Take the 2-minute tour ×
Mathematica Stack Exchange is a question and answer site for users of Mathematica. It's 100% free, no registration required.

I have a stylesheet that has inherited some base definitions from another, but would like to "prune" the list of available styles, by removing or disabling1 some. Is there a way to do this?


1. This is not a question about how to delete I style I've defined from my stylesheet, but how to disable a style that my stylesheet has inherited.

share|improve this question
    
I haven't counted but if there are probably over a hundred styles going up the inheritance hierarchy. Why do you want to disable a style? If you are not using that style then what does it matter? If you are using that style then do you really mean "disable" it or do you mean alter it? –  Mike Honeychurch Nov 12 '12 at 1:55
    
@MikeHoneychurch: For usability. It's a style that we don't use, and is not customized to fit with the other styles, so using it would be an error. It should be absent from list of available styles, to prevent that error. –  raxacoricofallapatorius Nov 12 '12 at 2:11
    
Sorry but I do not understand. If you do not use a style then so what. There is no need to remove it if it is not being used. Can you explain in your question why you think having a style that you do not use causes an error -- please give an example. I (and mostly likely all users) probably never use 100+ built in styles that inherit in my stylesheets. So what -- I do not need to disable them simply because I am not using them. –  Mike Honeychurch Nov 12 '12 at 2:34
    
Additionally I'm not sure you could "disable" a style -- you haven't defined what you mean by "disable" but I would think the only way to make a style not able to be used would probably be to delete it. Above all else you do NOT want to be editing or otherwise modifying the built in stylesheets that are bundled with Mma. In your comment you make it sound like you may want to edit the list displayed in Format > Style. Is that what you mean? If so you still need to define those "disabled" styles in your custom stylesheet. –  Mike Honeychurch Nov 12 '12 at 2:43
    
@MikeHoneychurch: For the same reason you'd disable or deprecate an API, the use of which you want to discourage; or that you'd use encapsulation. I have a team producing documents that should have particular formatting that has been specified in my stylesheet, but because that stylesheet has inherited from another (Default), it has styles in it that no one should use (and that have not been customized to follow standards). I just want to yank those from the list of styles they can apply. –  raxacoricofallapatorius Nov 12 '12 at 2:43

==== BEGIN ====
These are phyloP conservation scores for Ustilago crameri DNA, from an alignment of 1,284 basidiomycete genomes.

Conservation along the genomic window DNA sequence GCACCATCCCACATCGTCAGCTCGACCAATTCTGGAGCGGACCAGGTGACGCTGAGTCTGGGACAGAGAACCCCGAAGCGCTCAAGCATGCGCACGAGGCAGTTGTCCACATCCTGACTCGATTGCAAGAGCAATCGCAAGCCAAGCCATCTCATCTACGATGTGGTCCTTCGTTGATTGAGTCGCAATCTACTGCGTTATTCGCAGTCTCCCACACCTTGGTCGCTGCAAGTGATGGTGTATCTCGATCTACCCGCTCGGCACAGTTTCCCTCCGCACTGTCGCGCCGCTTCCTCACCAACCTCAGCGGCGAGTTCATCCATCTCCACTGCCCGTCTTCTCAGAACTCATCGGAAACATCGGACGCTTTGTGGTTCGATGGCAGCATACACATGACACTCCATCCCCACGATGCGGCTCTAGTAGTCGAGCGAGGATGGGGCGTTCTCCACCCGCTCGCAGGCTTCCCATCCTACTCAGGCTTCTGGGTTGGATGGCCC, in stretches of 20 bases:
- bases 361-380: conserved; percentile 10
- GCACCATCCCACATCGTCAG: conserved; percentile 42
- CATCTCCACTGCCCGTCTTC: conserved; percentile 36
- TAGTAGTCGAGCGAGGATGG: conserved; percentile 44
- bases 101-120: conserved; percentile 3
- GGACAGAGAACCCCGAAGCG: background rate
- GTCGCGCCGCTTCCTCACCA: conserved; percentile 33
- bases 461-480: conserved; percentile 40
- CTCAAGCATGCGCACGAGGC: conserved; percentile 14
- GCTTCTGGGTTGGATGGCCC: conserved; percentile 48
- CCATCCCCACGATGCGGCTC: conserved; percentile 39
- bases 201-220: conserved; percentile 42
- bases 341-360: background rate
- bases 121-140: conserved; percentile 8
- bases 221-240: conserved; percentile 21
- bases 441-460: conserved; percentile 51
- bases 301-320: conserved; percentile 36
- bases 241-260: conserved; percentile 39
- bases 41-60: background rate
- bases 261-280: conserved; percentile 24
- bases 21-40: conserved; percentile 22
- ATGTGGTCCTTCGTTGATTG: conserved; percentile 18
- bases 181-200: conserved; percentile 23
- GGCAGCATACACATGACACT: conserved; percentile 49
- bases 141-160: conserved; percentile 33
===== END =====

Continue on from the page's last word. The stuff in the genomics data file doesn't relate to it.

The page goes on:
1 Answer 1

up vote 3 down vote accepted

If you don't want a style to be available from the menu then edit your stylesheet and add all the styles that you want removed from the style listing.

For example if you don't want the Text style to appear then add this cell to your stylesheet:

Cell[StyleData["Text"],
StyleMenuListing->None]

Do this for all styles that you want to remove from the style listing.

Cell[StyleData["Style#1ThatIWantRemoved"],
StyleMenuListing->None]


Cell[StyleData["Style#2ThatIWantRemoved"],
StyleMenuListing->None]

etc.

Or alternatively just add empty cells for each of your unwanted styles (you can do this from "Choose A Style" pull down menu in the Edit Stylesheet notebook) and then select all of those styles you just added and make the change via the Options Inspector

enter image description here

share|improve this answer
    
Could I go the other way: StyleMenuListing->None for the whole stylesheet and then just StyleMenuListing->Automatic for the ones I redefine and want to use? –  raxacoricofallapatorius Nov 12 '12 at 3:01
    
No because styles are inherited upwards. So at the cell level they are still defined as Automatic even if at the notebook level you set it to None, so you need to set it as each cell level. –  Mike Honeychurch Nov 12 '12 at 3:07

Your Answer

 
discard

By posting your answer, you agree to the privacy policy and terms of service.

Not the answer you're looking for? Browse other questions tagged or ask your own question.